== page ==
Outstanding alum’s book profits
to fund two college endowments


Two endowments at the Texas A&M College of Architecture will soon benefit from proceeds generated by sales of a book, coauthored by an Outstanding alumnus, that touts a holistic approach to urban planning and design.

Dennis Jerke, who earned a Master of Landscape Architecture degree from Texas A&M in 1978, is co-author of “Urban Design and the Bottom Line: Optimizing the Return on Perception,” a book project he spearheaded while serving as managing principal for Jacobs, a Fort Worth architecture, engineering and construction firm. Douglas R. Porter, an urban planner, and Terry J. Lassar, an urban development and public policy expert, were also contributing authors.

Jerke recently donated his proceeds from the book, published by the Urban Land Institute, to fund two endowments benefiting the discretionary accounts for the architecture and landscape architecture and urban planning departments at Texas A&M.

“Discretionary endowments are tremendously appreciated.” said Larry Zuber, director of development for the Texas A&M College of Architecture. “They allow departments to take advantage of a wide range of opportunities to help current students and to connect with former students. That includes scholarships, student projects and travel, publications and special events such as scholarship banquets and former student gatherings. Such flexible funds are even more valuable in the current economic climate, when money from the state barely covers the basics.”

When “Urban Design and the Bottom Line” was published in 2009 it earned an Award of Excellence from the Texas Chapter of the American Society of Landscape Architects. Using verifiable figures and drawing on professional experience, the book makes an argument for the "dividend" generated from high-quality, preinvestment design and investigates the benefits and impact of good design upon all facets of an urban area — the community, businesses, employees, the general public, city officials and the developer.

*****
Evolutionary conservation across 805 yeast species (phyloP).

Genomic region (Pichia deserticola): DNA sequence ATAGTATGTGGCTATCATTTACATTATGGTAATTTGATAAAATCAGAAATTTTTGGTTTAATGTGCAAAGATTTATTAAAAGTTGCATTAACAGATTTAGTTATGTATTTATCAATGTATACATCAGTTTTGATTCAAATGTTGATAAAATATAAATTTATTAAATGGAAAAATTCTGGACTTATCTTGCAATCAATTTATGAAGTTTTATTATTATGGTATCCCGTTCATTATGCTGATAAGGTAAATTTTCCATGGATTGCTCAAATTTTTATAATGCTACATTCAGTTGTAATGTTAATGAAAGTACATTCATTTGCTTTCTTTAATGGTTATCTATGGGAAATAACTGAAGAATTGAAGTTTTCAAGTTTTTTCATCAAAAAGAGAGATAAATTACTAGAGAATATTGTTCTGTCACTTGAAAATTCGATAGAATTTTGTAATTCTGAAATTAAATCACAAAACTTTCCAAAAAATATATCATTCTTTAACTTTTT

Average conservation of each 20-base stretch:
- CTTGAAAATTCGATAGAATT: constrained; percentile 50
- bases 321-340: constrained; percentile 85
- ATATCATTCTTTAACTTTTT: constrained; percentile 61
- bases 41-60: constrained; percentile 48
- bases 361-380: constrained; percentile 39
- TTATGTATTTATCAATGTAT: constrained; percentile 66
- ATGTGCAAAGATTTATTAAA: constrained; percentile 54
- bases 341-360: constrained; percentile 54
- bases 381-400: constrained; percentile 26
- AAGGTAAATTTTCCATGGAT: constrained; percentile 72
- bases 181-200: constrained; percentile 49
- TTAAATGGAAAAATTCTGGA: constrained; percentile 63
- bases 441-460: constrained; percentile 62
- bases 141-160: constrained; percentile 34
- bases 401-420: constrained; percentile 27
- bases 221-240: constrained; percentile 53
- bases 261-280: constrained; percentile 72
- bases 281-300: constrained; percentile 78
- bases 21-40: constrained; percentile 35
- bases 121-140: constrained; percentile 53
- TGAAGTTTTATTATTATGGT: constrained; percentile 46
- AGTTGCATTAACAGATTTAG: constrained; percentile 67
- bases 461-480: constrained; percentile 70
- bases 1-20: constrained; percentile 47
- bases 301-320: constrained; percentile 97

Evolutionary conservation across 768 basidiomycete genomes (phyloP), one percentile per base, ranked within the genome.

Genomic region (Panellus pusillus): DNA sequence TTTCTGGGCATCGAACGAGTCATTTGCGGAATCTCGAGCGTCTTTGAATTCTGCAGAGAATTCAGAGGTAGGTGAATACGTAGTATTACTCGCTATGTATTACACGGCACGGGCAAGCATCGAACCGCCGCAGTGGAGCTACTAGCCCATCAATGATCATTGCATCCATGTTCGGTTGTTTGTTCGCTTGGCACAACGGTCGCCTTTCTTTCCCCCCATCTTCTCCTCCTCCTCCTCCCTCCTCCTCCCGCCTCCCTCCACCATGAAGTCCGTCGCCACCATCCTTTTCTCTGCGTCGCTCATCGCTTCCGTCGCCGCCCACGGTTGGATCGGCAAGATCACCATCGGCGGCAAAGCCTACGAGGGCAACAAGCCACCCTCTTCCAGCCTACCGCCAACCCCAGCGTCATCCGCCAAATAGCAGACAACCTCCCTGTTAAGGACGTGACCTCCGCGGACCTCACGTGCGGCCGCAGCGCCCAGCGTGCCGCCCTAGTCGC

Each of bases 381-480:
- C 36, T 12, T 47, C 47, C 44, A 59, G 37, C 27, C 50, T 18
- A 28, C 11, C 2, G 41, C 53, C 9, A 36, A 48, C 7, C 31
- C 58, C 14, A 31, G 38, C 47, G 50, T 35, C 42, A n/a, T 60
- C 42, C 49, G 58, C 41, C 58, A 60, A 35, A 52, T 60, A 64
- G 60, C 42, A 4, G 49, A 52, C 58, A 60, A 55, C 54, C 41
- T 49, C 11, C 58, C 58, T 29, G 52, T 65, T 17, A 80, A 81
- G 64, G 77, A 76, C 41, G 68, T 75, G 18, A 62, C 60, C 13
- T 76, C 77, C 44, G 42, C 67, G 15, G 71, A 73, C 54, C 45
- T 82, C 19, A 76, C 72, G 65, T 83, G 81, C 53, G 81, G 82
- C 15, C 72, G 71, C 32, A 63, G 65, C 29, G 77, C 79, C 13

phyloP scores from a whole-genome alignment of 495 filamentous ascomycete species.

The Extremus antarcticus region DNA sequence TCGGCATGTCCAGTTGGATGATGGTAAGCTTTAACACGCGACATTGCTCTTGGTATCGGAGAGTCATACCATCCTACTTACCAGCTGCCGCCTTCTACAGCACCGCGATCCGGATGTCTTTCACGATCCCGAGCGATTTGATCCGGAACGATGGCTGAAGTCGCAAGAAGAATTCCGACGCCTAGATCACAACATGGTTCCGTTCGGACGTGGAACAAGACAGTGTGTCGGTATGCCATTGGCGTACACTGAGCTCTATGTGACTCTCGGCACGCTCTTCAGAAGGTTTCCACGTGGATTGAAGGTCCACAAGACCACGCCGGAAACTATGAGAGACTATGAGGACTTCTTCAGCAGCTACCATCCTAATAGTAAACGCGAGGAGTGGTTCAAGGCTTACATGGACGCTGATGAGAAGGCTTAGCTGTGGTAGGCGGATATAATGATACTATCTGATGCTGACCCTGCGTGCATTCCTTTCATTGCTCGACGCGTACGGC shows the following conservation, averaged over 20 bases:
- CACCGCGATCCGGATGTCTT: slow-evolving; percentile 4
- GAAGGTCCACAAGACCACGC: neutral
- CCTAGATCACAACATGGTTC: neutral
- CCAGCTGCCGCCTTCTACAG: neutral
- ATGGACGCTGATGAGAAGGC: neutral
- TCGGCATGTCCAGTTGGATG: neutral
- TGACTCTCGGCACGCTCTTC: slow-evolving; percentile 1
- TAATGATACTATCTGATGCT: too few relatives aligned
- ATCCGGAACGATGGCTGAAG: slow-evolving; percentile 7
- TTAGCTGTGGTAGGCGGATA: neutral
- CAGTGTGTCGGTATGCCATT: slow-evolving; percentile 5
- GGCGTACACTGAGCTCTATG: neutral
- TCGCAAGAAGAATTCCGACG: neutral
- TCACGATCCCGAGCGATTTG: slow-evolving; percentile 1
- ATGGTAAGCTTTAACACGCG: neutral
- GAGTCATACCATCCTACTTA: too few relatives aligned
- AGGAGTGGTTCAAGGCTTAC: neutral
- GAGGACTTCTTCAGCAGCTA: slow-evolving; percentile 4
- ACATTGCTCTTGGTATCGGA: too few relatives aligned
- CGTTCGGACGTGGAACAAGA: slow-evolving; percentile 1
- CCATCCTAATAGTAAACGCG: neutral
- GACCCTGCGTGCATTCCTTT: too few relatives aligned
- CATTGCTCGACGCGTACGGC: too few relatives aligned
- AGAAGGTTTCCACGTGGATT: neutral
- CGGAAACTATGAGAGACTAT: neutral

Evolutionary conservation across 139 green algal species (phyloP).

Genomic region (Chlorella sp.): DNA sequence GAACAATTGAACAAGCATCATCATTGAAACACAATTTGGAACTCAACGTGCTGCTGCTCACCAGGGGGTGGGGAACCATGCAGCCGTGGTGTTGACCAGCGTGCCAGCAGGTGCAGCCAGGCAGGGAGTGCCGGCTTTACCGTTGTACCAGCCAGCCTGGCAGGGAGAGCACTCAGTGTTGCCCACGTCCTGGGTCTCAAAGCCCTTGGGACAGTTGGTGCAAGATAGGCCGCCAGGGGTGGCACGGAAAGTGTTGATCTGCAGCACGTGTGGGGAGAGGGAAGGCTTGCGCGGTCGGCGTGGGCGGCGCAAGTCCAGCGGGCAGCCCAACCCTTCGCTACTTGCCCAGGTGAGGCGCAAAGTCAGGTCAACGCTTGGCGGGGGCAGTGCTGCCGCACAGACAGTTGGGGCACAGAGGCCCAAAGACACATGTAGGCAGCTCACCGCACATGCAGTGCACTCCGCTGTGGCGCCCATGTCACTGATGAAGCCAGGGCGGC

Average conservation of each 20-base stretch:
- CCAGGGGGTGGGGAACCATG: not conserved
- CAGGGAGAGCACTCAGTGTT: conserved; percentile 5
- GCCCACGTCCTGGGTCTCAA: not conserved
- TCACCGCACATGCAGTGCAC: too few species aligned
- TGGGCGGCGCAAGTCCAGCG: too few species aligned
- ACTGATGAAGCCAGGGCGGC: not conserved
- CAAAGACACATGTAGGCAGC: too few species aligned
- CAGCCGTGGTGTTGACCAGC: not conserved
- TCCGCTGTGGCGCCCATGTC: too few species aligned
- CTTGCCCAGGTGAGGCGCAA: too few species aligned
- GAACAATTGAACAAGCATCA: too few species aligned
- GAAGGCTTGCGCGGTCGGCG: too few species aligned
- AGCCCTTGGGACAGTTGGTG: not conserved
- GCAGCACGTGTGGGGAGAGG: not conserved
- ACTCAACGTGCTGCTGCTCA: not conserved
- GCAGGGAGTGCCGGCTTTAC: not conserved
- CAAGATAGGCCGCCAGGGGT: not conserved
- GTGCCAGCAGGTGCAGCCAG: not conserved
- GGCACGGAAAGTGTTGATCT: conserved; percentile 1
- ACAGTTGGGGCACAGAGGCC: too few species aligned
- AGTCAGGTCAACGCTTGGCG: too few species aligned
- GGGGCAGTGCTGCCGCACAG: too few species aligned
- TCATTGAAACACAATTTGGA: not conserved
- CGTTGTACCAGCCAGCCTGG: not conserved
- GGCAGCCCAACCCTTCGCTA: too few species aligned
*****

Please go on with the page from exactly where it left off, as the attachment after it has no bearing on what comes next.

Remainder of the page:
"Return on Perception," a term trademarked by Jerke, is the book’s underlying theme. Lavishly illustrated with photographs and plans, the book makes the case for value-added design, showing the impact of trails, parks, and amenities, landscapes and streetscapes, transportation and urban waterways, the built environment and conservation, on the bottom line. A final chapter explains how to put all of the pieces together for the greatest impact and value.

Recently retired, Jerke previously lead Jacobs’ national land planning and landscape architecture initiatives in large-scale development and public projects. He expanded the firm's urban design and planning practice from one to seven U.S. locations, encompassing a 70-person team.

Early in his career, he was involved in master planning, designing and entitling residential communities through the southwest. He has managed the design of such notable projects as Main Street in Fort Worth; Timmaron in Southlake, Texas; the Dallas/Fort Worth National Cemetery; and White Rock Lake in Dallas.

Additionally, he has helped manage over 300 significant projects in the southwest, including urban watershed development, transportation enhancements, river corridors, and park and recreation developments.

"Urban Design and the Bottom Line: Optimizing the Return on Perception" (978-087420-996-9; Urban Land Institute, 2008) is available everywhere books are sold and through the Urban Land Institute at www.uli.org or by calling 1.800.321.5011.


- Posted: Mar. 30, 2010 -

— the end —

Contact:   Phillip Rollfing, prollfing@archone.tamu.edu or 979.458.0442.


Dennis Jerke

Click on images for slideshow

Update your contact info and share your news!

The College of Architecture strives to keep up with former students and share their successes in the archone. newsletter. Please take a moment to update your contact information and tell us what you've been up to. Click Here
bottom page borders